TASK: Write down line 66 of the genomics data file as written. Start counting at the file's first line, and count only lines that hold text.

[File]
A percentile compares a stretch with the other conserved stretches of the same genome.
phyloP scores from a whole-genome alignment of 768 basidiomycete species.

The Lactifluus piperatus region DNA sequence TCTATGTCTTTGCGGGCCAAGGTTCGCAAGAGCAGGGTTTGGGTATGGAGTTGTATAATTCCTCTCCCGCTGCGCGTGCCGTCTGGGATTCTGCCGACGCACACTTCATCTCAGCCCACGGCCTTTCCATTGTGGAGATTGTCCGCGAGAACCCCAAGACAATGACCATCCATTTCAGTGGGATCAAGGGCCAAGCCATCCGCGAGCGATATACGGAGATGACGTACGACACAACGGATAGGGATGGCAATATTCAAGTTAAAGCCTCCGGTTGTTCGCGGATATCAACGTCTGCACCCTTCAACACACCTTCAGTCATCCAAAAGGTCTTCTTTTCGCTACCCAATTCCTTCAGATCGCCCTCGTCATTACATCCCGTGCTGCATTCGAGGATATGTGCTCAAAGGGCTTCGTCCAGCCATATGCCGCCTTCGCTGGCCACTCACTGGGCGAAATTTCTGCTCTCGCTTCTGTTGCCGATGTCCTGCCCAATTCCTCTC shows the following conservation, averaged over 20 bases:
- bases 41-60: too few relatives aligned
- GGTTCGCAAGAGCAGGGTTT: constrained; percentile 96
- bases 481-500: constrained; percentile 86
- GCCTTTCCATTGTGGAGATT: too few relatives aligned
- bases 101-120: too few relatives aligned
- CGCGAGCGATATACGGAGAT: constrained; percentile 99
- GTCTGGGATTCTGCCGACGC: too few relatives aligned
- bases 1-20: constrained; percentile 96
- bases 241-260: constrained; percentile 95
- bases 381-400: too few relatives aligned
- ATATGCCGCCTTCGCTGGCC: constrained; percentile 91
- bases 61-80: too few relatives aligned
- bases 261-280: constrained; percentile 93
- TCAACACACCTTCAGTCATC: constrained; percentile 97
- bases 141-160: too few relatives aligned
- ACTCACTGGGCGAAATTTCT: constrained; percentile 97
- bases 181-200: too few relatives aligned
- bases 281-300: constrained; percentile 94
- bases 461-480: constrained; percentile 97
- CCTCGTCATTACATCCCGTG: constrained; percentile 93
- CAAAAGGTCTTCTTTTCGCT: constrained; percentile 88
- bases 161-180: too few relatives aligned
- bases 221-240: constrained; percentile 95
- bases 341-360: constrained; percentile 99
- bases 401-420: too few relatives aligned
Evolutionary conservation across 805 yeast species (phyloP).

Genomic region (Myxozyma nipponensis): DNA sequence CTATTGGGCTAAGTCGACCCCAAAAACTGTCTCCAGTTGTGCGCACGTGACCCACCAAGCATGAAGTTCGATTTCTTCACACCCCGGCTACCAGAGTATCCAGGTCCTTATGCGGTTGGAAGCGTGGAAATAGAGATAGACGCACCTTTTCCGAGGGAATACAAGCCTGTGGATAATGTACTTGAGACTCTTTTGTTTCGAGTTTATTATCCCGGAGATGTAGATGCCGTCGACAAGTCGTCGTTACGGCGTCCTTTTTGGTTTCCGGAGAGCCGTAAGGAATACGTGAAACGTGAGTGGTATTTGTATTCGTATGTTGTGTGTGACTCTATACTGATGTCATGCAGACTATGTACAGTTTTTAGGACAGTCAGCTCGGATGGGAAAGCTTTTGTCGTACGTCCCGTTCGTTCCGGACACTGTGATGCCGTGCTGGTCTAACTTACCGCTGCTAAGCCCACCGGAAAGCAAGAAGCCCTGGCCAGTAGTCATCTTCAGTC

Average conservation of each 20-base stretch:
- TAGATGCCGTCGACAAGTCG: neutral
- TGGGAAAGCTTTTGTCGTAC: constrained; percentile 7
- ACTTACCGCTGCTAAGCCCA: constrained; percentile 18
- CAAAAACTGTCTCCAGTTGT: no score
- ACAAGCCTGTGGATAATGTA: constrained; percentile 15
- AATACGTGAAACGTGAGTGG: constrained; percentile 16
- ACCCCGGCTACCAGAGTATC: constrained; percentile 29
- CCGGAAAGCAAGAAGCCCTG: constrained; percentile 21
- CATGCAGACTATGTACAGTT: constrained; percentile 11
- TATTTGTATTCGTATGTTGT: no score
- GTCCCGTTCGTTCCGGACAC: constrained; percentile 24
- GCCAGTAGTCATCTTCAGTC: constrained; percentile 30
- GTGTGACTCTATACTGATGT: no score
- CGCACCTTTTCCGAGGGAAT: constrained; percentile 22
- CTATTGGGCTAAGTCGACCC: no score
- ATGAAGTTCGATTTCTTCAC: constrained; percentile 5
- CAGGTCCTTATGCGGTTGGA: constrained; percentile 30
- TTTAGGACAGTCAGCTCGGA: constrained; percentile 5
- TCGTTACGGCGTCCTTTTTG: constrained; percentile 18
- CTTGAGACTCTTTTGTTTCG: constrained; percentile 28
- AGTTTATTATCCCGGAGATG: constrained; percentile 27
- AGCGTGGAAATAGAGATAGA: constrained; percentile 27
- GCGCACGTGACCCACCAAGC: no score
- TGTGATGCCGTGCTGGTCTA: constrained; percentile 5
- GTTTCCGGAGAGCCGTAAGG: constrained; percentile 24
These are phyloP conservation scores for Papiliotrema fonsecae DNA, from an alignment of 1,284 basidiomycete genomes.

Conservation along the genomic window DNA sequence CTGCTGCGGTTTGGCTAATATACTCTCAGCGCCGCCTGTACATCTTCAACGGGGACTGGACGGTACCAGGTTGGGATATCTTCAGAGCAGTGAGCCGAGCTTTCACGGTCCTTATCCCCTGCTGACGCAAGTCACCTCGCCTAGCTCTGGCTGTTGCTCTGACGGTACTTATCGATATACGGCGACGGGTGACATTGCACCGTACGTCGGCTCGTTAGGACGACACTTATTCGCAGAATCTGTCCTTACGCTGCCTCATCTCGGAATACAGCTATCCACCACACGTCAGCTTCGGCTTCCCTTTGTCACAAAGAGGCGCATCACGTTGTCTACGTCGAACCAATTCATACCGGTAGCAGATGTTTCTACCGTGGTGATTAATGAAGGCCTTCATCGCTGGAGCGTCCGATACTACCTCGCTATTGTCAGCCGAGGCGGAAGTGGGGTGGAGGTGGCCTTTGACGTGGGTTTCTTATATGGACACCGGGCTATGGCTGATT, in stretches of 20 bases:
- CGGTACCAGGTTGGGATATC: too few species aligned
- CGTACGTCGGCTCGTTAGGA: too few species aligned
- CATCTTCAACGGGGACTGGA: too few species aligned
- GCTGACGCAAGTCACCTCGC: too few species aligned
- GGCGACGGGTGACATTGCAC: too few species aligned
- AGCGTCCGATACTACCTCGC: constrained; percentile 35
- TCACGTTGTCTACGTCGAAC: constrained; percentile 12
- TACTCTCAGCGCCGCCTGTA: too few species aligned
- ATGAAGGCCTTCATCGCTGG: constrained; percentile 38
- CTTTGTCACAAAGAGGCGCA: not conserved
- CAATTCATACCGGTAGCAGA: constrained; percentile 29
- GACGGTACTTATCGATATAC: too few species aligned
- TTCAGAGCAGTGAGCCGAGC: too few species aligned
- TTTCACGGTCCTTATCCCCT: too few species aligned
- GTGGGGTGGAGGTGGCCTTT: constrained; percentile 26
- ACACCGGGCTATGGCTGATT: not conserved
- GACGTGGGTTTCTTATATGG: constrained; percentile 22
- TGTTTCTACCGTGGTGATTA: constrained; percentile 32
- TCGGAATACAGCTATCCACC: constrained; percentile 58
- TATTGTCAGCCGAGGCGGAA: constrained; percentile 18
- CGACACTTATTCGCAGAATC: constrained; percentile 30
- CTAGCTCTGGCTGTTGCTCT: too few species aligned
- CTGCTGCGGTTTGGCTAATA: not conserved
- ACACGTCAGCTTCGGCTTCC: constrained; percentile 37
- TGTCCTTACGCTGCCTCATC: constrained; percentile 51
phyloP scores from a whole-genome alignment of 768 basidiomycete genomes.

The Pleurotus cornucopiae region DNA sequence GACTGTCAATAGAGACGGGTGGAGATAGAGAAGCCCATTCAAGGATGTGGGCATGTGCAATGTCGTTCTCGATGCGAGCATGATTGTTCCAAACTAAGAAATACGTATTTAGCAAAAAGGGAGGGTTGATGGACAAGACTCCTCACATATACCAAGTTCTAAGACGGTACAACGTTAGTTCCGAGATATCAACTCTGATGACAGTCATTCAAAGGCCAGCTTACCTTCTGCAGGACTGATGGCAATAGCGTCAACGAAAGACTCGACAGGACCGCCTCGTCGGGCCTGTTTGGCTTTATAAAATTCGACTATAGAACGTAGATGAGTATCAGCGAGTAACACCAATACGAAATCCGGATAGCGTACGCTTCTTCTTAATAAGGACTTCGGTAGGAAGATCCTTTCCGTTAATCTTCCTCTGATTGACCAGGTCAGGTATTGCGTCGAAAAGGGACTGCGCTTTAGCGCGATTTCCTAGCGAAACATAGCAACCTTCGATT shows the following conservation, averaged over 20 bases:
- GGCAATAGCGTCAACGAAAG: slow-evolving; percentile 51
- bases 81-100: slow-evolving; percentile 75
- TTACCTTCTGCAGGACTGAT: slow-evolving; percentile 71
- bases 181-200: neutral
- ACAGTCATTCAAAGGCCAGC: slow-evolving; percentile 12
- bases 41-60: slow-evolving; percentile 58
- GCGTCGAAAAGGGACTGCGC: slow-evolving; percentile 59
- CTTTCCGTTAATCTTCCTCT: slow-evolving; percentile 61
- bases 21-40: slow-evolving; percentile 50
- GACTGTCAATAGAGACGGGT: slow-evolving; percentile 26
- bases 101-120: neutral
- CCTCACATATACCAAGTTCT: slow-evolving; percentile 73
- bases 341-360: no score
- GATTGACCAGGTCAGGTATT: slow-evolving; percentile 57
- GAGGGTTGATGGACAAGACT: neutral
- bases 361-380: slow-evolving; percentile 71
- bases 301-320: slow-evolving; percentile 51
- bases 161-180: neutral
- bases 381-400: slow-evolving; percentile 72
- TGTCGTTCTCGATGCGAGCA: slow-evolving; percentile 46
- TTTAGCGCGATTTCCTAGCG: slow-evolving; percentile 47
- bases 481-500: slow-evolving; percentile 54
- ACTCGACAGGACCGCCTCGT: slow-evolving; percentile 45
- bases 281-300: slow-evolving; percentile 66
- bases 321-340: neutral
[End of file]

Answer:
- TACTCTCAGCGCCGCCTGTA: too few species aligned